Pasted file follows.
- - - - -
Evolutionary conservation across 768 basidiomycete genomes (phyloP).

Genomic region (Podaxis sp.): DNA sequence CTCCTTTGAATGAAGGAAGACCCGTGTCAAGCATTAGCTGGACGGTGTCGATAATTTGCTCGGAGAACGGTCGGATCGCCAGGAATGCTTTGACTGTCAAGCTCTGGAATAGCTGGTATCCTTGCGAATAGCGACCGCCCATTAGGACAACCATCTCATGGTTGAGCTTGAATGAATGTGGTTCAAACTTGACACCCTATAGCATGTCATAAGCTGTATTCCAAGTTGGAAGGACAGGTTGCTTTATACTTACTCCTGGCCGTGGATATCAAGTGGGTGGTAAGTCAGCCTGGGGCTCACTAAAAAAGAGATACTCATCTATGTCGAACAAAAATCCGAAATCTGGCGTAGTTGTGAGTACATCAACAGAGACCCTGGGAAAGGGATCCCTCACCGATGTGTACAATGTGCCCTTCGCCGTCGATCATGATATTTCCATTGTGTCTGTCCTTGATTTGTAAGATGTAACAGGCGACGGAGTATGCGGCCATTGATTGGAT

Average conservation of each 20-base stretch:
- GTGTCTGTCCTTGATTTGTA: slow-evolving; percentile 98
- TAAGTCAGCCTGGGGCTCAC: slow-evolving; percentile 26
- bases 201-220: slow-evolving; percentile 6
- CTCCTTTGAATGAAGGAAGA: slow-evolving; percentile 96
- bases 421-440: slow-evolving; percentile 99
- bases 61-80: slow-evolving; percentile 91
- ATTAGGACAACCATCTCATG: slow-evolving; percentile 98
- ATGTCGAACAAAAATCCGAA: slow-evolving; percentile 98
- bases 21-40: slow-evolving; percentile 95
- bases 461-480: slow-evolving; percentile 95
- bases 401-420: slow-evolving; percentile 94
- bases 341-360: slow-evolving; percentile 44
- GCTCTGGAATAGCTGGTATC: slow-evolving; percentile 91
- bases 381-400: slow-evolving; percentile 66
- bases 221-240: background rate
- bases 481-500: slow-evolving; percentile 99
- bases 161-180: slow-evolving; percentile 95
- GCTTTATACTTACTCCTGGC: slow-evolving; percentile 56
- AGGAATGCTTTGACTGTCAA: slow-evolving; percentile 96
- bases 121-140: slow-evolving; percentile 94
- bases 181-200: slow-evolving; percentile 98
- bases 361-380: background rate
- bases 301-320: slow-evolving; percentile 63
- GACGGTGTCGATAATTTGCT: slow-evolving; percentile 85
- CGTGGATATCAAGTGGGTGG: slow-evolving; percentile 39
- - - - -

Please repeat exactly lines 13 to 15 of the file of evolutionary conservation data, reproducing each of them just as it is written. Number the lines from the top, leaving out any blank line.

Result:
- bases 461-480: slow-evolving; percentile 95
- bases 401-420: slow-evolving; percentile 94
- bases 341-360: slow-evolving; percentile 44